Healing After Narcissistic Abuse (Eight Things to Do)

Narcissistic abuse causes an extraordinary amount of pain. Even when narcissistic abusers commit no physical violence, they inflict deep wounds.

Healing from narcissistic abuse takes time.

It’s best seen as an ongoing process, not something that can be done in a few months or years.

The following are several important things to do when healing from narcissistic abuse.

1. Create distance between yourself and the abuser

Healing from narcissistic abuse is easier if you aren’t in regular contact with the abuser.

In many cases, eliminating all contact is ideal. If that’s not possible, try to reduce the frequency you see them and the amount of time you spend communicating with them.

It’s also important to remember that physical distance alone isn’t enough for healing. Emotional distance is critical.

Without emotional distance, the narcissist may still dominate your thoughts and affect your sense of self-worth.

During narcissistic abuse, an abuser often seems larger than life. They’re in control. They convince you that they alone understand you and know what’s best for you.

They put you down and make you think you’ll never be good enough.

Emotional distance deflates the importance of the abuser. It shrinks them down to their proper size.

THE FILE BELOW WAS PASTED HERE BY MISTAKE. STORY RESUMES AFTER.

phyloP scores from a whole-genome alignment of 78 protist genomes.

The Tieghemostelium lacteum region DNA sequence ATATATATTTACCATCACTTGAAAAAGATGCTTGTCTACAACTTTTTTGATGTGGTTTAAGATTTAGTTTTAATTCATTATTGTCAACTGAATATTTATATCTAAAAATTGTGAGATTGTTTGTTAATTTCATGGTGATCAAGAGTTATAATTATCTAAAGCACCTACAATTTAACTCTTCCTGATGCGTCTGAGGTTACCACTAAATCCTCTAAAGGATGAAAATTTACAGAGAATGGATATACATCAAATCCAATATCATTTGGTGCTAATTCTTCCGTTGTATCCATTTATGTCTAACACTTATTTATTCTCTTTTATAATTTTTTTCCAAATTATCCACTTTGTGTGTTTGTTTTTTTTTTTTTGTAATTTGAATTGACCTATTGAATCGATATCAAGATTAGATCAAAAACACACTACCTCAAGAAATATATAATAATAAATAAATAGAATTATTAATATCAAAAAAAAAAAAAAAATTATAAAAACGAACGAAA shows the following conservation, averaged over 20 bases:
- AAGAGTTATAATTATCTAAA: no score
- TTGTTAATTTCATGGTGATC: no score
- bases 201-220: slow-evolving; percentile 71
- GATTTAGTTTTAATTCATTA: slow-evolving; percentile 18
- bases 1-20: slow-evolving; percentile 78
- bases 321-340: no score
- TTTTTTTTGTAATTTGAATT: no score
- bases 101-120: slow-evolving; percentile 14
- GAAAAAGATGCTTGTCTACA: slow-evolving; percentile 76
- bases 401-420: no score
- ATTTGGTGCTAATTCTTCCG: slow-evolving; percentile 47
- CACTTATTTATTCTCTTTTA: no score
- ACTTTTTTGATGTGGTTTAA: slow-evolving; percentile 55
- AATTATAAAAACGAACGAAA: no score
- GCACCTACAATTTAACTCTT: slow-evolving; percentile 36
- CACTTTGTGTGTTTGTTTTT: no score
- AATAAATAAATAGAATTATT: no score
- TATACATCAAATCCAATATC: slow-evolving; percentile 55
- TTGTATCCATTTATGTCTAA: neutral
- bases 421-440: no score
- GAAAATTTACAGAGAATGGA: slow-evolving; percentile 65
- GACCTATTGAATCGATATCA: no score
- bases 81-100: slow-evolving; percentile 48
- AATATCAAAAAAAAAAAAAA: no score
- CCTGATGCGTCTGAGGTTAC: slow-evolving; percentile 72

You aren’t measuring yourself by their judgments, and you no longer care about their twisted version of love.

You’re focusing on your growth and not on what the narcissist wants.

2. Establish boundaries

During narcissistic abuse, your boundaries get flattened. What you need or prefer is a distant second to what the narcissist wants from you.

In the aftermath of abuse, setting up and reinforcing your boundaries can take practice.

Sometimes, boundaries involve personal responsibility.

For example, narcissistic abusers often demand that you take responsibility for their own mistakes or their immature or violent behavior.

You’re establishing an important boundary by clearly telling yourself that you aren’t responsible for those things.

Boundaries are also about what you value. If you place importance on trustworthiness and gentleness, you should not have to accept bullying and dishonest behavior.

Other boundaries involve personal preferences. For example, let’s say you don’t like being called after at night.